I go to a MOPS meeting on the 2nd and 4th Thursdays of the month, and am in charge of devotions for this year, so on those Thursdays I'll be posting here what I say there.
Back in August, on The 700 Club, Pat Roberston said, in response to a woman’s concern that her boyfriend doesn’t accept her three adopted daughters, that:
"A man doesn't want to take on the United Nations, and a woman has all these various children, blended family, what is it – you don't know what problems there are. I'm serious. I've got a dear friend, an adopted son, a little kid from an orphanage down in Columbia. Child had brain damage, grew up weird. And you just never know what's been done to a child before you get that child. What kind of sexual abuse has been, what kind of cruelty, what kind of food deprivation, etc. etc." the televangelist said. Robertson continued: "You don't have to take on somebody else's problems. You really don't. You can help people – we administer to orphans all over the world, we love helping people. But that doesn't necessarily mean that I'm going to take all the orphans around the world into my home.
Now, I don’t have any adopted children, but when I heard about this and watched the video, I was shocked. I didn’t understand how a Christian could think adoption was something to dismiss so easily. I can understand not personally feeling called to do it, but to basically tell that woman that she should expect men to feel that way was wrong. What I think he should have said was “you know, if he doesn’t want to join in caring for these children with you, it’s his loss, and it would be better to find someone who will. But even if you don’t find someone who will, what you are doing is amazing and great and I commend you for it.”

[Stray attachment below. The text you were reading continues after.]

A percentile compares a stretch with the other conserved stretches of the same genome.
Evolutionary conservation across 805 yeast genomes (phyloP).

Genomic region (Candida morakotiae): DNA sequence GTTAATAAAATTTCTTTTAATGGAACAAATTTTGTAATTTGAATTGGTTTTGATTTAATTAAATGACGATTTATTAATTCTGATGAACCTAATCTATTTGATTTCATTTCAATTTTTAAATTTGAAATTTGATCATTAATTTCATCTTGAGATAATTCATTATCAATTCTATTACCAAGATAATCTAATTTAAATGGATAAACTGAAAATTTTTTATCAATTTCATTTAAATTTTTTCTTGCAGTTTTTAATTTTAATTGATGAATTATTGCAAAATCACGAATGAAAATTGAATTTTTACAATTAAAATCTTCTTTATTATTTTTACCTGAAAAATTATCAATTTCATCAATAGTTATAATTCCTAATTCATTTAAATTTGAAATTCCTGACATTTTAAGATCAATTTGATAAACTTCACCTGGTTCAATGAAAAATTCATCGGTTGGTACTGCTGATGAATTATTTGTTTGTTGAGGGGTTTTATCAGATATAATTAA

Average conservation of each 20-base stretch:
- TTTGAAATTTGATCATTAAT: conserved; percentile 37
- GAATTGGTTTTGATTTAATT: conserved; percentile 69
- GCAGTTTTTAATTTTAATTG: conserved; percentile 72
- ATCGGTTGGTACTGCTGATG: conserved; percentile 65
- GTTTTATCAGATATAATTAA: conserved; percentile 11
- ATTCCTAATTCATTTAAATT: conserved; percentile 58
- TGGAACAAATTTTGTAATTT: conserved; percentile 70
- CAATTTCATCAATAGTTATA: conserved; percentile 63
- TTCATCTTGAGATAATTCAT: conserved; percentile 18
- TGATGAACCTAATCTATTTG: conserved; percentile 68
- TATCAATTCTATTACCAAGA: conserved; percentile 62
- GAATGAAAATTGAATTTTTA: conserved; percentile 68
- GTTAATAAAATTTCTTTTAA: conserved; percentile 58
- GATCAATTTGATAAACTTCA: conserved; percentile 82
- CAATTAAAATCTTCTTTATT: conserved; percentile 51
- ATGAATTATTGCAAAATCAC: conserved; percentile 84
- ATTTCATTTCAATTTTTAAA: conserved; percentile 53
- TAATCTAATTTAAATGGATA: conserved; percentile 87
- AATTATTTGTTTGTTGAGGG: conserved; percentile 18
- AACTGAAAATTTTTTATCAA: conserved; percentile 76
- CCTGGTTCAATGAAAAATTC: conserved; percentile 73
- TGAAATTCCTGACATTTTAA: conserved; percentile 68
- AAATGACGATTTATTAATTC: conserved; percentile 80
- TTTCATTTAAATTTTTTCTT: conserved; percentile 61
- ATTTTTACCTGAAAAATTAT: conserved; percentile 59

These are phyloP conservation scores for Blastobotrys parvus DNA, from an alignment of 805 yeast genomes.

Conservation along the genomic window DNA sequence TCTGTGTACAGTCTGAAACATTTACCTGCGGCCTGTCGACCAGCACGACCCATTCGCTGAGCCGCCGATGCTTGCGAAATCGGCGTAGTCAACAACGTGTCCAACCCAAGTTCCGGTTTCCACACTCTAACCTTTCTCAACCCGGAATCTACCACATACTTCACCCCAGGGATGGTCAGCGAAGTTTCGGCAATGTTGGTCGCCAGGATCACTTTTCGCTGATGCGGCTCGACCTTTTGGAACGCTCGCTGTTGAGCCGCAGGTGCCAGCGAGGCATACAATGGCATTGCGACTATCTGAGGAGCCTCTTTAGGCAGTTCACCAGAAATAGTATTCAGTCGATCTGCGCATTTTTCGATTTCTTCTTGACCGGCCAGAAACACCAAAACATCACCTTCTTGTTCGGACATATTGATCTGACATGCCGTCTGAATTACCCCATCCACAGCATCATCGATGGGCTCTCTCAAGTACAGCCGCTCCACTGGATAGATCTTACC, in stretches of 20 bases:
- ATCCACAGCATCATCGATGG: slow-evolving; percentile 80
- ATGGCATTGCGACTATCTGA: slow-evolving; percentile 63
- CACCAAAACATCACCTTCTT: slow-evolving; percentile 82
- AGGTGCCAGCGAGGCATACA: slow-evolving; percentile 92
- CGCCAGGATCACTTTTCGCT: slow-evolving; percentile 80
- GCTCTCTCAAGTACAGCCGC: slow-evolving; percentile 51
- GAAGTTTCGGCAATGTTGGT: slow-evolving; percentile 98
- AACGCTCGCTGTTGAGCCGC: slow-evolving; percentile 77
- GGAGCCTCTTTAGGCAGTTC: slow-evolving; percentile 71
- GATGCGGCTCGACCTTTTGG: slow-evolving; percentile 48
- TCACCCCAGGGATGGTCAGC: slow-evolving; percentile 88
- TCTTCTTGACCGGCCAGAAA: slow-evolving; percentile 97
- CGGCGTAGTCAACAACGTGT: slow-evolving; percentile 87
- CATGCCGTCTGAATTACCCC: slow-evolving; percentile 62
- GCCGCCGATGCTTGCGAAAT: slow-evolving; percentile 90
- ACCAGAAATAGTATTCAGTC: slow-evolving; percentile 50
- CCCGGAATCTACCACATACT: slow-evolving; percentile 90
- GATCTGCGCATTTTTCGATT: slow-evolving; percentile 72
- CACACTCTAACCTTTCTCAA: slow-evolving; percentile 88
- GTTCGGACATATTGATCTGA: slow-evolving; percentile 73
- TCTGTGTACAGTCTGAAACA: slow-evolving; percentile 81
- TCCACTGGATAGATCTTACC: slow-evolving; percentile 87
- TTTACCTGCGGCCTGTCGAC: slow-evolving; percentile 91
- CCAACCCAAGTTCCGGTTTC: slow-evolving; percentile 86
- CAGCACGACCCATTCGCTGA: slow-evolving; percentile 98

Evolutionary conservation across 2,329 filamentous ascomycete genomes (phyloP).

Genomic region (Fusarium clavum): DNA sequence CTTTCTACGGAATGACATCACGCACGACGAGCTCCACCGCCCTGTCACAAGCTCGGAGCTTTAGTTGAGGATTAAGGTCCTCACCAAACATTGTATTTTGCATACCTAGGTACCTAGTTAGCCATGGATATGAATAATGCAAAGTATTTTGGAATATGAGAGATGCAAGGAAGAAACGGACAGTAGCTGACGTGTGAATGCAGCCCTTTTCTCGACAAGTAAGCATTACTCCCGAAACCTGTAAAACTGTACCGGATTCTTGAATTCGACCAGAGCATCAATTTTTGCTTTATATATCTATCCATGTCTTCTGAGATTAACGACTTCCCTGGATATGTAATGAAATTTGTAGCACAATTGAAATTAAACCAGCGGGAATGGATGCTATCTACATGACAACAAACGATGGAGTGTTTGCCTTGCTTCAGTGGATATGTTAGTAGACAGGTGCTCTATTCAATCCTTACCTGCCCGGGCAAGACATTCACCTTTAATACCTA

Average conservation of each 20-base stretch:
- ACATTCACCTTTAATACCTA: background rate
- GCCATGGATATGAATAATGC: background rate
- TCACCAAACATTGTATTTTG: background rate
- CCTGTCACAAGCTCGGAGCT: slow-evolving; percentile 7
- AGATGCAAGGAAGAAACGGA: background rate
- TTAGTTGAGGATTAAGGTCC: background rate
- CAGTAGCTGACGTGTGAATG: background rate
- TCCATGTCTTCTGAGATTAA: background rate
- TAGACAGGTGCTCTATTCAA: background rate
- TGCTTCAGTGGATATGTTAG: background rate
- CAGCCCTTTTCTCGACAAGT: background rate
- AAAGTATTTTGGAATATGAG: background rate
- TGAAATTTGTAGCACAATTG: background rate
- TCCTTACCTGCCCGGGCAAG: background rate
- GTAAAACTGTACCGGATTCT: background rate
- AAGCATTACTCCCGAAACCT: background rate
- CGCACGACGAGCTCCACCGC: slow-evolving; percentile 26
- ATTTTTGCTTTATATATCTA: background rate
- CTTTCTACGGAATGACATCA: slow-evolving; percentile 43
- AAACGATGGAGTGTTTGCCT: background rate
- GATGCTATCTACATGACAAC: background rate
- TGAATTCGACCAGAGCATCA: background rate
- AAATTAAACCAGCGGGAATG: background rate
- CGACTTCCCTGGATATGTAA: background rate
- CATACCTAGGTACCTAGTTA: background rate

The thing is, as Christians, we are all adopted into God’s family. We hear that over and over again in the New Testament:
Matthew 3:9; Romans 8:15-17; Romans 8:23-25; Romans 9:4-5; Galatians 4:1-7 and
Ephesians 1:5 5 He destined us for adoption as his children through Jesus Christ, according to the good pleasure of his will,
Pat Robertson was right about one thing. When he said that you never know what’s been done to a child before you get that child, he was right. You never know what has been done to any of us before we come to find new life as followers of Jesus. Everyone has some kind of baggage. Everyone has been hurt and needs healing and unconditional love.
I know that I am glad that God doesn’t have Pat Robertson’s attitude towards being so dismissive about taking children in and caring for them.
As I said, I don’t have any adopted children, but I know some of you do or are maybe planning on it. And I commend you for it. It is a wonderful thing to open your heart and let others in and care for them no matter what their background.
There’s a phrase from Proverbs 31 that means “woman of valor”; in Hebrew it is eshet chayil. It is used in Judaism when a woman does something noteworthy. Those of you who are adoptive moms or who are becoming adoptive moms, you all deserve to hear “Eshet Chayil!”